23501 - William Stewart Stirling, earliest known ancestor James Stirling (or Skirling), b. ca 1740, married 26 Dec. 1773, Kinnettles, Margaret Whyte of Kinnettles, he was from Inverarity, d. before 1858. Family still living in Scotland, with some branches in the United States.

A Brief Discussion of the New Charts

Note: The 25 marker charts (1 through 3) have all the results to date for writing (early August 2005). However some recently reported 37 upgrades have not yet been included in the 37 marker charts. These will appear in the 37 diagrams for the next update. It is necessary to fix a cut off point for updates or else they would never get done with the constant influx of results coming in.

Table 2 lists all the 25 marker results I have in my hands to date except that where there are individuals sharing results (either exactly, or with very few mutations) I have grouped these all together into one ‘super result’ (for example 29MacG2124 – is 29 MacGregor results together within kit 2124 with mutations discounted).

Table 2 -25 Marker Results (click to enlarge)

This is to allow participants who do not fit into these ‘super groups’ to see where they lie. Thus Charts 1 and 2 are not specifically intended for members of the ‘supergroups’ but for the others. Most of these ‘supergroups’ have 37 marker results and therefore appear in the later charts (3, 4, and 5).

Chart 2 fits onto the bottom of Chart 1. Chart 1 is the diagrammatic representation of the haplogroup R1b for members of the project. Most project members belong to this haplogroup. Note also the haplogroup E3b. This is a quite separate haplogroup distant from R1b – on the chart the connecting line from R1b has been foreshortened for space purposes making it look as if there is a shorter time distance between them.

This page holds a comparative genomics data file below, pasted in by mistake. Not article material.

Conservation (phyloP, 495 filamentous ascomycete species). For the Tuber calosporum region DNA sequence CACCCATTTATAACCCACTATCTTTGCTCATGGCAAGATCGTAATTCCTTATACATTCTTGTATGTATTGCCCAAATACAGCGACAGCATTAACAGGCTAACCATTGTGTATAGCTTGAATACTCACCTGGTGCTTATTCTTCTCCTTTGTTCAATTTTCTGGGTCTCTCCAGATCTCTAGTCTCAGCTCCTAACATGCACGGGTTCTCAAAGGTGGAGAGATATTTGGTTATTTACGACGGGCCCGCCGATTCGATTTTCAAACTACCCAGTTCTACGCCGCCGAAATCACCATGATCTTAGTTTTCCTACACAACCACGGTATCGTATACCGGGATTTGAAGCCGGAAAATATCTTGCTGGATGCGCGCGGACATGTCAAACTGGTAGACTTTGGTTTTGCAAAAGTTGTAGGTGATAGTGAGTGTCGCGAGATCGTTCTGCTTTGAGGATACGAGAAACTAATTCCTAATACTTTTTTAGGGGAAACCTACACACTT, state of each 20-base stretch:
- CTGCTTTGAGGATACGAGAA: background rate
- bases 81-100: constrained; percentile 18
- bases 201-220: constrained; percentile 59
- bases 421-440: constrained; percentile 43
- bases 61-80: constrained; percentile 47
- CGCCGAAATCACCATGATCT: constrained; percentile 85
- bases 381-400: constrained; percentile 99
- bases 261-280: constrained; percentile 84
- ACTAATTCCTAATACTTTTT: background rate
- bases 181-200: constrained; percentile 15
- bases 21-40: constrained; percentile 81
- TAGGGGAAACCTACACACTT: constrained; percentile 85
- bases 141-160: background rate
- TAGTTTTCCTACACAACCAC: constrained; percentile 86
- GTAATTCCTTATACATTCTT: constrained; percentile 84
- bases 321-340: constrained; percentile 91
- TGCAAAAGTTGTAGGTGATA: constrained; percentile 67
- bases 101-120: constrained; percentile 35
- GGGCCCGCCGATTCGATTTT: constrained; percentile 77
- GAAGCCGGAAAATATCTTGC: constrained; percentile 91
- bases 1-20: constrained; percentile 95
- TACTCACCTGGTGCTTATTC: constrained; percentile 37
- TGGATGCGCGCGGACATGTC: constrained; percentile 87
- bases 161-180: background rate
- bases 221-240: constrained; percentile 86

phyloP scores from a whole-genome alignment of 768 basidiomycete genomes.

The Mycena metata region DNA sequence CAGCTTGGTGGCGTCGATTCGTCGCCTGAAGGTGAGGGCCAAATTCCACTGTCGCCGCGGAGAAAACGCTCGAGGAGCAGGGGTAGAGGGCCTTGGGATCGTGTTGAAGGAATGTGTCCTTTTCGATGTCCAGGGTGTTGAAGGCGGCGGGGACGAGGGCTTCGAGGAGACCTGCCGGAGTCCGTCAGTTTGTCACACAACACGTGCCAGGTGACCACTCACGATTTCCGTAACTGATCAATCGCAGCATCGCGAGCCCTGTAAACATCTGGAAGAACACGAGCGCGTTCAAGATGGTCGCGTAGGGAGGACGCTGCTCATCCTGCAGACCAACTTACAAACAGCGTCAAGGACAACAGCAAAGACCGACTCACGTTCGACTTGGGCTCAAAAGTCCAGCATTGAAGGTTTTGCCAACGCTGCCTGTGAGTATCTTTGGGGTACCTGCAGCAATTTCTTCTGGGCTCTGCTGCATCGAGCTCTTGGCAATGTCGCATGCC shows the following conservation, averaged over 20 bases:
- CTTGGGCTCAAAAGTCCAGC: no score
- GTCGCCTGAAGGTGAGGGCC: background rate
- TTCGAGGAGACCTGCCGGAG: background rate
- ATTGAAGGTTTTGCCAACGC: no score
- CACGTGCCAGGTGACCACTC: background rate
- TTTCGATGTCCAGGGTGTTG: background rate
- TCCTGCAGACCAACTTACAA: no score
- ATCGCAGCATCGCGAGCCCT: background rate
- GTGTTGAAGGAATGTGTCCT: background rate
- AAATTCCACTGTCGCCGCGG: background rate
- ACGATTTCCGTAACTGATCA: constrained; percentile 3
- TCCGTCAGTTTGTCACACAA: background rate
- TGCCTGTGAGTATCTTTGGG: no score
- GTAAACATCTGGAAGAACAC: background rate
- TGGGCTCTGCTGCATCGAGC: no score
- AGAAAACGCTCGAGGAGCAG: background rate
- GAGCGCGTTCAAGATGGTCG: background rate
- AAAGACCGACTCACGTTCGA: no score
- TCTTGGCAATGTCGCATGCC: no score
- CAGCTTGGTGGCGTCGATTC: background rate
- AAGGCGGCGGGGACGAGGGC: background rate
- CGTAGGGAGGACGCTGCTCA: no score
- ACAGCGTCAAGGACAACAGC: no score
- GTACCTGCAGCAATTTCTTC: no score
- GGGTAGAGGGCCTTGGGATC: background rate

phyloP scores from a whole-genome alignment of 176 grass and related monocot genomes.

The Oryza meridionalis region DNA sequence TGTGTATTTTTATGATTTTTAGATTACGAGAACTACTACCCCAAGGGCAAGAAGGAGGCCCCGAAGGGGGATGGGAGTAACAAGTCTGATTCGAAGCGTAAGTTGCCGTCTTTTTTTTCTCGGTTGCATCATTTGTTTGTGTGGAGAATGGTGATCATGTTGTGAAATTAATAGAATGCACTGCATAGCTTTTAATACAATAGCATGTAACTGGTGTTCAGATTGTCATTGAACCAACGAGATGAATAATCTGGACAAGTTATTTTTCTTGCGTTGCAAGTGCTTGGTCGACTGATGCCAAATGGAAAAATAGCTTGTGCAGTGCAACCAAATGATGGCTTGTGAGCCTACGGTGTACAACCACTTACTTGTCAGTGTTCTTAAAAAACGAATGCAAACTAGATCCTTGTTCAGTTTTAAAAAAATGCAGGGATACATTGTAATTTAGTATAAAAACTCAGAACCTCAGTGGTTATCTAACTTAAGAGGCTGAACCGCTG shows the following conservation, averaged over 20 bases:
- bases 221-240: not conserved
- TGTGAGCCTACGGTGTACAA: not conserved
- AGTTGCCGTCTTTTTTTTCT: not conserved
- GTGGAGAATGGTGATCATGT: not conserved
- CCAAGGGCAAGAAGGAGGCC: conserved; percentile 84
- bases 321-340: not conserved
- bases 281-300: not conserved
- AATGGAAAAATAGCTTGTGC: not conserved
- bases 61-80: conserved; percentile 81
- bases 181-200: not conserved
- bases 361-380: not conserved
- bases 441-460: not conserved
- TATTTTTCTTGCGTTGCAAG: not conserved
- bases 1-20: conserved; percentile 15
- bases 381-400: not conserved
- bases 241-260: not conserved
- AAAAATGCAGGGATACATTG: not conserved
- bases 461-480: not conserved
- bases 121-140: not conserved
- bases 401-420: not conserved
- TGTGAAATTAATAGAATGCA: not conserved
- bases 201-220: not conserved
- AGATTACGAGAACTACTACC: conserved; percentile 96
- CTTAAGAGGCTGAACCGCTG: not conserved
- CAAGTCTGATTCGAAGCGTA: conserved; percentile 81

Note: In Charts 1 and 2, kits are identified by 3 letters of the surname and last three letters of the kit. The program only allows 6 letter identifiers. Usually, I will use the whole kit number.

Chart 1 - Haplogroup R1b (click to enlarge)

Chart 2 shows members of the haplogroup R1a (always Orr) and haplogroup I – there are two branches of this haplogroup. The branch leading to Nevin, etc., is the ‘younger’ branch in Britain – supposed to be associated with the Viking invaders of the 9th century (to Ireland and the Western Isles).

Chart 2 - Haplogroups R1a and I (click to enlarge)

Chart 3 shows all the 37 marker results from the MacGregor project excluding those who match the bloodline and are called MacGregor. All these are ‘within’ the red star labelled 2124. What is remarkable is how dense the next layer out is called Stirling. Although Stirling was a known alias, I cannot currently explain the DNA similarity with the MacGregor line in so many cases.

Chart 3 - 37 Marker Results: Excluding MacGregors (click to enlarge)

Chart 4, also 37 markers, is the full set of 37 results (but note that the computer programme only shows kit 2124 where the DNA match is exact - thus 2909, for example, matches 2124 exactly, so 2909 does not appear independently). The clustering effect of the MacGregor bloodline results (in a star-like pattern) is normal for strongly related results. The lower kits are named because they did not fit, for the most part, into Chart 3. The Gregory (?) is my indication that I am not sure why the program chose to place these results with effectively the Viking Group when the results themselves suggest membership of the R1b haplogroup.

Chart 4 - 37 Markers: Full Set (click to enlarge)

Chart 5 gives a labelled version of, primarily, the MacGregor main group. Again, exact matches are taken into the red circle for 2124. The circles SCO can be ignored . They refer to the process of contracting the connections between different results to avoid large numbers of lines on the page.

Chart 5 - MacGregor Main Group (click to enlarge)